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Book Reviews

Mars Poetica reviewed in Diode

An (Un)common Life: Wyn Cooper's Mars Poetica
Mars Poetica
by Wyn Cooper
White Pine Press, 2018

Reviewed by Virginia Konchan


"Be careful what you believe," Wyn Cooper's poem "Belief" begins. "Men on the moon, gravity." This understated, graceful, and hypnotic collection, Mars Poetica (Cooper's fifth), everywhere issues, through various means both rhythmic and incantatory, this same warning: use language with reverence and caution, for it is our only known stronghold in reality. Death, in this collection, figures as the only known finality, the country from which no traveler returns. But in this poet's hands, this is not so much a cause for grief, as it is celebration, considering, as he does, our participation in the earth's mysteries: foremost, the mystery of witnessing.

Cooper's estimable powers of witness are on display throughout: he tracks the imperceptible shifts between matter and spirit, temporality and eternity, longing and loss, with candor and brevity, and the results are often breathtaking. Take "Harvest Moon": "Harvest moon rises as I fall/ from grace, two stories down/ from the roof I built of pine/ and oak, pining for you now/ as I lie on the ground looking up/ at birds I mistake for planes…I hear their calls from here below,/ try to compose an imitation." This trope of call and response, as well as the position of the speaker as below, with the birds positioned skyward, resounds through the collection, which is as much an investigation of life here versus life "elsewhere" (Mars, outer space, the moon) as it is about the efforts to establish a connection between the two. Cooper captures the moments when language fails with uncanny precision, noting how sometimes "similes go astray,/ strut down avenues of glory/ unaware of their uselessness,/ trapped in a decade long gone."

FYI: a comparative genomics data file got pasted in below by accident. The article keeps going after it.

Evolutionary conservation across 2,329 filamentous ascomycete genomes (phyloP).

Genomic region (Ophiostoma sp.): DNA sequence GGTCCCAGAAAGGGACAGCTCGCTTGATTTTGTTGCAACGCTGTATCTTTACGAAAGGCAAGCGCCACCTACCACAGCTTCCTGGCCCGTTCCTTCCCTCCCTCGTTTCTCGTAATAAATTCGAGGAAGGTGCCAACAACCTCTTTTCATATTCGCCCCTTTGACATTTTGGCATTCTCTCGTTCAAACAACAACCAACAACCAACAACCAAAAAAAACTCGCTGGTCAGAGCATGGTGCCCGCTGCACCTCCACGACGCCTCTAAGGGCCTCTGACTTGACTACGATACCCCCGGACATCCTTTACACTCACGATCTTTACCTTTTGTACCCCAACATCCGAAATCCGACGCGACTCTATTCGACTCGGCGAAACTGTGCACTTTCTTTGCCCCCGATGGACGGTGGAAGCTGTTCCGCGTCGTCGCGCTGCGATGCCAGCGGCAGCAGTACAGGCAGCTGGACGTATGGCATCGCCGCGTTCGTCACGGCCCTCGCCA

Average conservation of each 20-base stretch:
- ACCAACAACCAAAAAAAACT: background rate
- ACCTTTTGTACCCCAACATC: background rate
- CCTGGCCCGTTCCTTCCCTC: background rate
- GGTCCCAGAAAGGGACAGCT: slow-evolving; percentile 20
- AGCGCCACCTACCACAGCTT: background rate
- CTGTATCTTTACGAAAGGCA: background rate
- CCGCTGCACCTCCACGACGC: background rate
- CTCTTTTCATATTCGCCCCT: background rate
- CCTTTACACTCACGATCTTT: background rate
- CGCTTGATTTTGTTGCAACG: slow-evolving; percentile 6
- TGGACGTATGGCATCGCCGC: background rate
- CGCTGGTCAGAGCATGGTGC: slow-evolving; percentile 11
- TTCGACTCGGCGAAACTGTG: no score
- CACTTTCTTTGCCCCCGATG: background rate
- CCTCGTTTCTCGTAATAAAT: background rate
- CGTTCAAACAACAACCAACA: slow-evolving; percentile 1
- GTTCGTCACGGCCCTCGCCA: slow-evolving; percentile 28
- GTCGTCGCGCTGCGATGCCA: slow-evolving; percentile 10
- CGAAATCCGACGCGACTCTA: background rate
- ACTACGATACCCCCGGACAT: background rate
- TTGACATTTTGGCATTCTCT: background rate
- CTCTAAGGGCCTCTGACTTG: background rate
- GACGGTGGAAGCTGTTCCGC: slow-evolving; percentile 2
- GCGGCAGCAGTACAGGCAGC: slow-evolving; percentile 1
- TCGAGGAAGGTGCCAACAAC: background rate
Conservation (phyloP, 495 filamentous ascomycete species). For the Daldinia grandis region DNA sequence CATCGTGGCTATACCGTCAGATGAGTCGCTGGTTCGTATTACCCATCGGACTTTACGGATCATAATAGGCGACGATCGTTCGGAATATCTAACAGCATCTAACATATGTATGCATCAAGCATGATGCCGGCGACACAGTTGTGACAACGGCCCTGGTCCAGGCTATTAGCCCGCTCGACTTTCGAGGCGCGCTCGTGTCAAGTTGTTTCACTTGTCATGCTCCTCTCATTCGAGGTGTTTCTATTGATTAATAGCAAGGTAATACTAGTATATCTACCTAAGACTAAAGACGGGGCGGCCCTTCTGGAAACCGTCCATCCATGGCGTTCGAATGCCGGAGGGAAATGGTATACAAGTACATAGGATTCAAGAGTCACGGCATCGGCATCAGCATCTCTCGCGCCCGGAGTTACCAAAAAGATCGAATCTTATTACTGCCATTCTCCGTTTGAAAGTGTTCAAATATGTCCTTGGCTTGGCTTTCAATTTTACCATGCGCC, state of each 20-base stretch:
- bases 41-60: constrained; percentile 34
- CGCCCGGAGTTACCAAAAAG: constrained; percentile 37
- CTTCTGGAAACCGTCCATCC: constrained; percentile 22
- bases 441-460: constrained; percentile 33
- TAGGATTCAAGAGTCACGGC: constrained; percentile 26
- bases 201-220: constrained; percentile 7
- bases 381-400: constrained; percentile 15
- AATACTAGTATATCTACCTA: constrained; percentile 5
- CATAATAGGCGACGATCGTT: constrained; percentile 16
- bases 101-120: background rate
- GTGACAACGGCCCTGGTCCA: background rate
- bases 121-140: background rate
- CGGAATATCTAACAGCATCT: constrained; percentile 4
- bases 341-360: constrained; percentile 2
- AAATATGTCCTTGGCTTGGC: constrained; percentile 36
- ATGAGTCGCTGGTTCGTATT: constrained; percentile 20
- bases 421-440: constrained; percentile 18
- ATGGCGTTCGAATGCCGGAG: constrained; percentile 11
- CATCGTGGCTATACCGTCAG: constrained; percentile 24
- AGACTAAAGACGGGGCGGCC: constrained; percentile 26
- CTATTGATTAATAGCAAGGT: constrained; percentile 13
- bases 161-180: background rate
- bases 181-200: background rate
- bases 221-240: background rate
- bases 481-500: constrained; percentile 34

But this is not a world of planned obsolescence—it is a world of futurity, of things made new, however cheekily in a poem like "The Next New Thing": "What's in the air for fall,/ charity or schadenfreude,/ a toned-down boho look?/ Please know I'm going/ insane with desire/ for the next new thing,/ style that won't come back." Amid these changing styles and seasons, of course, comes the poet's desire for permanence, but Cooper's metaphysical questioning, again, often takes the form of language play rather than direct statement. "This Train," in particular, is a poem beautifully reminiscent of George Oppen's poem "The Forms of Love" (which memorably ends, "we walked/ To where it would have wet our feet/ Had it been water"): "If this train I'm driving/ had brakes I wouldn't// use them, but it doesn't,/ so I can't, thus my hurried// journey inland, lush/ or arid depending on// which loose track I follow,/ which river I parallel// on two thin rails, nails/ in the coffin of a common life." These confluxes the speaker creates between landscape, language, and meaning are never forced: rather, they arise organically from the forms of the compact poems themselves. There is an aura, not of resignation, but calm, throughout this collection—Cooper is a naturalist par excellence slowly placing the earth's (and outer space's) vast compendium into categories, as a kind of bestiary. In a world with "no dock in sight," these categorizations are often unmoored from definition, but never from space and time. Indeed, the fact of how we are bound by space and time is seen, here, as a blessing, a ballast, even if the very fact of our human fragility (and the fragility of our ecosystem) often leaves us without answers: "Flames singe skin," says the poem "Abstraction," "no math explains that."